Despite massive disruption to in-person learning protocols, demand for off-campus, purpose-built student housing remains strong, according to a webinar and a new bulletin from Yardi Matrix. “College students don’t want to live at home. And their parents seem quite amenable, if financial circumstances allow it, for them not to live at home,” said Jeff Adler, vice president of Yardi Matrix, during the webinar. “There’s been a tremendous amount of noise around the sector, but as it relates to the financial performance of off-campus student housing, it is largely unaffected.” The one key factor is that college or university the students are attending must be offering classes in some capacity, even if they are all online. Need for greater social distance between students in on-campus dormitories have been another helpful nudge. “As long as the school is open somehow, for the dedicated off-campus student housing inventory, (the education format) doesn’t matter,” Adler said. “The off-campus student housing industry has shown itself to be really resilient.” Development pipelines also remain strong, with only two planned projects nationwide falling off the radar in the last quarter. Enrollment trends have favored public universities rather than private schools, indicating that students may be looking for more affordable education alternatives given current economic uncertainty. And off-campus housing options provide a more continuous housing option than on-campus dorms, which are more likely to be subject to closures or status changes. Though college enrollment from international students is down due to travel restrictions, those spots in off-campus housing seem to thus far have been backfilled by American students. One caveat is that these are students whose parents’ economic fortunes have likely not been disrupted by the pandemic. And even if no vaccine is available in spring 2021 as expected, purpose-built student housing is expected to continue to do well. “Even if everything goes horribly wrong (with vaccine development), the fact that this year was as good as it was indicates that as long as the school is open in some fashion, it’s a non-event for the off-campus student housing sector,” Adler said. For the 200 colleges and universities the Matrix team analyzed, preleasing of purpose-built student housing was just 3 percent behind that of 2019. “While demand has been volatile on a university-by-university basis, the willingness and desire for people to congregate near their school will likely help the student housing sector steer through these uncertain times,” states the analysis. Preview new technology for student housing providers at the NMHC/InterFace Student Housing Conference, a virtual event taking place Oct. 19-22. Visit the virtual booth to see how RENTCafé Student and Yardi Matrix Student will graduate your leasing and management...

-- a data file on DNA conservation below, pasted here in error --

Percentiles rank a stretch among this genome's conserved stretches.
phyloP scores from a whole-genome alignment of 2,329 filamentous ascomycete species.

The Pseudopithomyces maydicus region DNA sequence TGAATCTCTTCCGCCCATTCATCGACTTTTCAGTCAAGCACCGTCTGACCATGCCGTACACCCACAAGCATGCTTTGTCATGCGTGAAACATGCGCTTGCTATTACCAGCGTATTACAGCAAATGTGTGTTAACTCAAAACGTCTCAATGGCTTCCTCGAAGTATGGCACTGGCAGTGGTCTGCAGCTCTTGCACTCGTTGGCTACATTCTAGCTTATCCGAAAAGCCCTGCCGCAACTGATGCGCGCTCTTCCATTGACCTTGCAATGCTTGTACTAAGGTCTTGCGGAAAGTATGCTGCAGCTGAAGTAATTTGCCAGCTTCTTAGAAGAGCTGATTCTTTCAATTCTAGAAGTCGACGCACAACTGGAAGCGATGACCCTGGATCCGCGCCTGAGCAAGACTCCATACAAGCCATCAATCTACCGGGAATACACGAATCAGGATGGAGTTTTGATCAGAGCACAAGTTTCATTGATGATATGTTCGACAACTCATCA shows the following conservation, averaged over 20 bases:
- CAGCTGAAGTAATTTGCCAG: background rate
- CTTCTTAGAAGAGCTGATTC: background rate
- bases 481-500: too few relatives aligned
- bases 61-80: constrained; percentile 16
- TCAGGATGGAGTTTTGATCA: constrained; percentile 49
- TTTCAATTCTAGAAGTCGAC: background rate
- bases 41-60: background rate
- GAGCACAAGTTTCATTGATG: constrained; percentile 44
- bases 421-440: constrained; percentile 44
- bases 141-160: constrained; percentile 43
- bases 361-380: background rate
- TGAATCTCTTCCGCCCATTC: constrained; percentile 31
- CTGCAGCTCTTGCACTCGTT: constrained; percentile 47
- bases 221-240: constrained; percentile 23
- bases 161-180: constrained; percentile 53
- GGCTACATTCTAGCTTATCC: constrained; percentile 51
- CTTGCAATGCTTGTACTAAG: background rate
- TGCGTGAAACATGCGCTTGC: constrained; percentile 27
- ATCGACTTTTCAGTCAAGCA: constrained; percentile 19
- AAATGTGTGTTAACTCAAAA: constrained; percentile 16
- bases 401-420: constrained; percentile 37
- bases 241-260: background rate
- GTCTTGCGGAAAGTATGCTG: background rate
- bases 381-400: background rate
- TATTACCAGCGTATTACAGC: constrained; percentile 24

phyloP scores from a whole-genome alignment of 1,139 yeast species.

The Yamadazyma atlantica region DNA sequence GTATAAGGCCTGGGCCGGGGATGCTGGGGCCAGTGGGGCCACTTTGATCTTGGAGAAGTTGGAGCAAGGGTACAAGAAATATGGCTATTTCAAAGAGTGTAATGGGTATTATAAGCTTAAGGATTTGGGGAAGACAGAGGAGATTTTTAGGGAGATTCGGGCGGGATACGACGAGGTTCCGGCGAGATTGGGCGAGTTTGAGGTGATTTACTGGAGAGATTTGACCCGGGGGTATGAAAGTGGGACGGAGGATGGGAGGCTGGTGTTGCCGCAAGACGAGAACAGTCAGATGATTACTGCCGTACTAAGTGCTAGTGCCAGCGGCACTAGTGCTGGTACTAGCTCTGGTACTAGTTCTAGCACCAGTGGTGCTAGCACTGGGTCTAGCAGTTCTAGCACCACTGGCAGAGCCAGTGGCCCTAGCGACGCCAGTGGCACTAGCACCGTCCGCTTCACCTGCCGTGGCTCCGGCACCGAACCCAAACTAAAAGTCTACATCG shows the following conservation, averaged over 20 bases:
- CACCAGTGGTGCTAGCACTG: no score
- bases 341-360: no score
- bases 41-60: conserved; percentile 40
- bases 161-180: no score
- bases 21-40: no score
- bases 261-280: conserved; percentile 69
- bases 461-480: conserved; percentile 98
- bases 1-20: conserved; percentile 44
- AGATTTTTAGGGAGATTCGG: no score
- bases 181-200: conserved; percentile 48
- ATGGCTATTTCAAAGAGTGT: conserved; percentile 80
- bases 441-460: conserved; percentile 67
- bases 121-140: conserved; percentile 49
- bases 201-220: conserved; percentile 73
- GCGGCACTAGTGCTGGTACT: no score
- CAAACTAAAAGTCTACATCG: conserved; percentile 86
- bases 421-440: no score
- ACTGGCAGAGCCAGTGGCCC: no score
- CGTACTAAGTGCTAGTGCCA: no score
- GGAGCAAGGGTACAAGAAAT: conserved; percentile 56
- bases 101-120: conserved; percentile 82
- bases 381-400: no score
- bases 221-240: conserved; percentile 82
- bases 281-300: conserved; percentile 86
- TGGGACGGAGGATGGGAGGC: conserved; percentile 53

Surviving + Thriving Sep18

Surviving + Thriving

During every Yardi Matrix webinar, vice president and presenter Jeff Adler shares the big picture of current economic conditions and conundrums – also known as the Yardi Matrix House View. Here’s how the view is looking from the Matrix vantage point these days: “We had a deep recession. We’re in the middle of a recovery. That recovery is likely to be choppy,” summarized Adler to close out Thursday’s Matrix update on the self storage sector. A recording of the presentation is now available, and you can view that here. But for those invested or interested in the self storage market, the seas are not looking quite so rough. Of all commercial real estate sectors, storage had a brief negative impact from COVID-19’s rise in the U.S., and then quickly recovered. “Storage is actually doing quite well,” said Chris Nebenzahl, editorial director for Yardi Matrix. “The demand for storage has been consistent and is stronger than some of the other asset classes in commercial real estate.” Key factors for the sector’s resiliency include: Relocations and population migration. Americans are leaving congested big cities like New York and Los Angeles for second-tier markets where they have more space. Residential volatility. For example, college students have faced ever-changing mandates about whether they would resume classes in person and online, prompting quick moves that often involve a need for storage. Economic hardship. Job losses for millions of Americans are contributing to relocations and downsizing. According to a Pew Research Center Survey, roughly one in five U.S. adults say they have either changed their residence due to the pandemic or know someone who did. The proof of sustained demand for storage is in the street rates, particularly for the non-climate-controlled category. Month-over-month rates reported for August showed that national...

End of Urbanization? Sep04

End of Urbanization?

For years, 24-hour and 18-hour cities, and the live-work-play concept, have been mantras in commercial real estate. Suddenly, however, cities are facing a pandemic-driven exodus. Is this a temporary blip or the start of a long-term trend? COVID-19’s impact has been particularly deep in major metropolitan areas such as New York City, Los Angeles, San Francisco and Chicago, which have seen sharp drops in apartment occupancy rates and rents as the city centers are largely shut down and residents shelter elsewhere. In Manhattan, for example, office buildings that were closed for months remain mostly empty upon re-opening, as employers avoid putting workers at risk and people avoid public spaces. Midtown streets that are typically teeming with tourists are nearly empty as Broadway and other entertainment venues remain shut. New York City’s story is being played out in city centers across the country. Not only do urban areas temporarily lack the jobs and cultural institutions that drew people there, but the crowds and closeness are suddenly an element to be feared rather than fascinate. Few if any saw this coming, as growth has coalesced in cities in recent years. The United Nations has forecast that 75 percent of the global population would live in cities by 2050, doubling their size, and the U.S. seemed to be headed in that direction. A recent study of the largest 30 U.S. metros by the George Washington University School of Business and Smart Growth America in conjunction with Yardi Matrix found that walkable neighborhoods encompassing office, housing, retail and entertainment grew faster and produced higher absorption and rent growth over the last decade than counterparts without that combination. During that time, 70 percent of the jobs created were in the top 50 U.S. metros. Corporations have been following the preferences...